• telemachus

            Do you ever read your beloved DT
            There is no doubt that the programme is not representative of many claimants in this country. There are those with severe, enduring illnesses who rightly deserve state help and who, so far at least, have not featured. I note, too, that nearly half of the welfare budget is spent on pensions; also, that 20 per cent of recipients are in work but receive financial assistance because their income is so low.

    • sarahsmith232

      A person really shouldn’t. This is no different from their welfare policy last time. They are not getting pulled on this, it’s very frustrating. Last time in power people only had to do 16hrs pw on a training course, for years, no restrictions, at a college, anywhere, and they’d be allowed to carry on with the benefits. They didn’t to bother showing up, they didn’t need to bother to do coursework, nothing. Just say at the jobcentre ‘i’m in training’ and that was it, no harassment.
      This was going on on an industrial stage. It meant that Labour got to massage the figures, ‘they’re not unemployed, they’re students’. The idea that this ‘tough’ pledge is going to be any different is for the birds.
      When is one of them going to have an interviewer that has drilled down on the nitty gritty policy details behind this say ‘so, when you say, ‘if they don’t have a job’ is it ‘have a job OR are in training’. Huge, gaping wide hole of a get out clause. People will spot it and it will be straight back to the 15yr long part-time student career. I dread to think how much was spent on all of that, they’ll be at it again with this ‘tough’ measure.

      • 2trueblue

        If they had educated them in the first instance they would not have created the problem with youth unemployment. It grew faster in their time than any other. And of course times were great were they not??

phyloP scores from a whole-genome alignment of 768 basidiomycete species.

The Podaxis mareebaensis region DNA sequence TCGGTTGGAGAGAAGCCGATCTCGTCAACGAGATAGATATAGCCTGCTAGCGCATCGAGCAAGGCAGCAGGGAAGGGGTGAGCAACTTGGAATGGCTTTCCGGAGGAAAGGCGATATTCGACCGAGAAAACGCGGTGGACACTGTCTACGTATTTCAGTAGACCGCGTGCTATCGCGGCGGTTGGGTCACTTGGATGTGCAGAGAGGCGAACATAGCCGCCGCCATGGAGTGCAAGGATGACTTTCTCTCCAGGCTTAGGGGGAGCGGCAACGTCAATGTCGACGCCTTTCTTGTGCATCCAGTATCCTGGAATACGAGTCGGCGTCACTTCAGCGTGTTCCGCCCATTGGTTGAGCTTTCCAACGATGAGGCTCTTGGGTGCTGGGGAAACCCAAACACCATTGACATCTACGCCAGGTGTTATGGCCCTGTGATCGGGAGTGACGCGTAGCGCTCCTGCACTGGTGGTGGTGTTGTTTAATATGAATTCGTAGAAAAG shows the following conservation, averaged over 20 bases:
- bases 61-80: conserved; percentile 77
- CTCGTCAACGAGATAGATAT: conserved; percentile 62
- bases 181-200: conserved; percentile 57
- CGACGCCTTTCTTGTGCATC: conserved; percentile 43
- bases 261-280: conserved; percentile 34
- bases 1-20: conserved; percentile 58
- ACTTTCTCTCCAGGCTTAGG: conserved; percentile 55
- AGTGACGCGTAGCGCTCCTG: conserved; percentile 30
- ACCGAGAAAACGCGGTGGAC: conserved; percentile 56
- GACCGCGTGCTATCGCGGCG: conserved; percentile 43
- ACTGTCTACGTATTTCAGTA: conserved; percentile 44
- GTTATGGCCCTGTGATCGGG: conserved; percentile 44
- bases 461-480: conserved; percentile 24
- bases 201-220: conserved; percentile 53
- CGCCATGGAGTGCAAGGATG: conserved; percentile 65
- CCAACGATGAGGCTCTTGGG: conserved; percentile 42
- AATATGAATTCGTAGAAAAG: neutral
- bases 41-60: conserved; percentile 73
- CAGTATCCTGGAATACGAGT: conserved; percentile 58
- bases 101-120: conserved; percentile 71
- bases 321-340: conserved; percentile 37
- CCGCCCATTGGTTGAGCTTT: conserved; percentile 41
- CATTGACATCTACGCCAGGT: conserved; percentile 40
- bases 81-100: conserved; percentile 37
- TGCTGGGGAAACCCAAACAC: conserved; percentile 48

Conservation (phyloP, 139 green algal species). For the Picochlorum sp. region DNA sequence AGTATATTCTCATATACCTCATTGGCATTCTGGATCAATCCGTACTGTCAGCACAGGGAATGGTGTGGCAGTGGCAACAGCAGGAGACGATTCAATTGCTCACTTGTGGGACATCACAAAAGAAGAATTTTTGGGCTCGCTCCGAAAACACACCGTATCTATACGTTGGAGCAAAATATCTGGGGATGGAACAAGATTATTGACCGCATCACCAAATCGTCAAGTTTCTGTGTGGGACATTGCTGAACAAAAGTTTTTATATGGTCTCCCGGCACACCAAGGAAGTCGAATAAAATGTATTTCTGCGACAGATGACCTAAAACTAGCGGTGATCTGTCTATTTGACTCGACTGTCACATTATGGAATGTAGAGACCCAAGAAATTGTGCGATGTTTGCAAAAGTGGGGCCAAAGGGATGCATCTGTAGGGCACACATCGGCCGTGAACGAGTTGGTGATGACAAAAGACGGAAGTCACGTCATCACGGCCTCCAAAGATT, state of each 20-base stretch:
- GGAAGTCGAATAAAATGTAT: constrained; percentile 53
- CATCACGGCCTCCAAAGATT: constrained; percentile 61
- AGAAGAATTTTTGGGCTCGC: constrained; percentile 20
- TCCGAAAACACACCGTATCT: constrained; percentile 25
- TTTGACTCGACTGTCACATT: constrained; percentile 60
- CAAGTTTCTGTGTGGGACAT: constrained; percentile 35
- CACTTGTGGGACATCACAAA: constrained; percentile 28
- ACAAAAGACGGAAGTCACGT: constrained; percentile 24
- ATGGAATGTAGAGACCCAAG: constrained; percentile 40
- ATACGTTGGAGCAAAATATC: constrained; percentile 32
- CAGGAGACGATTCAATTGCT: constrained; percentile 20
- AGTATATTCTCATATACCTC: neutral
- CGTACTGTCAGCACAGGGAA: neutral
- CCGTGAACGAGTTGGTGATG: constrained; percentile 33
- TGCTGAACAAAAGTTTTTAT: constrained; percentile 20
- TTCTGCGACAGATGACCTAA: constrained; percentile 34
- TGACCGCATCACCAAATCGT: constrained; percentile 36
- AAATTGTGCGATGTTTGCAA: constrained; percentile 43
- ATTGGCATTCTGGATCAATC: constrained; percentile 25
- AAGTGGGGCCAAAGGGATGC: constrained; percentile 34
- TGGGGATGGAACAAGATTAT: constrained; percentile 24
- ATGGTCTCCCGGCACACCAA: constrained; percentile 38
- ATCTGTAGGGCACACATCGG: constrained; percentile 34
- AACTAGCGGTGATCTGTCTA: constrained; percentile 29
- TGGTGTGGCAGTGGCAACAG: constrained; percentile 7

• swatnan

    Its about time Labour adopted a tougher approach to welfare, instead of being known as the Party for a soft touch. So, if Reeves policies are as tough as she says, I’ll be supporting them. I’m hoping she mentions the deserving and the undeserving poor; benefits should be reserved for the deserving poor.

    • sarahsmith232

      Huge hole in this policy. They’re going to be allowed to go into a jobcentre and use the excuse of being ‘in training’ to get out from Jobcentre harassment. The Labour policy is saying that if they lack the skills to be able to get a job then the taxpayer will fork out until they have the skills. For how long, on what kind of courses, at a college which they free up to do nothing more than confirm a student has enrolled? That if the student never turns up, turns up intermittently and does nothing else then oh well and so what? If they fail the course do they get to say ‘oh, dearey me looks like i’ll have to go and spend yet another year being an at my leisure, taxpayer funded part-time student then’.
      That Andrew Neil one should really go after them on this, they’re being allowed to get away with murder with this one. The ‘in a job OR in training’ part is their way out of this. Don’t doubt that all of those back bench reassurances prob’ involved lots of mentions of this.

    • Nicholas chuzzlewit

      The whole point is that they will not be tough at all. As with every Labour policy there is a chasm between rhetoric and what they actually plan to deliver. Labour the party of lies, lying and liars.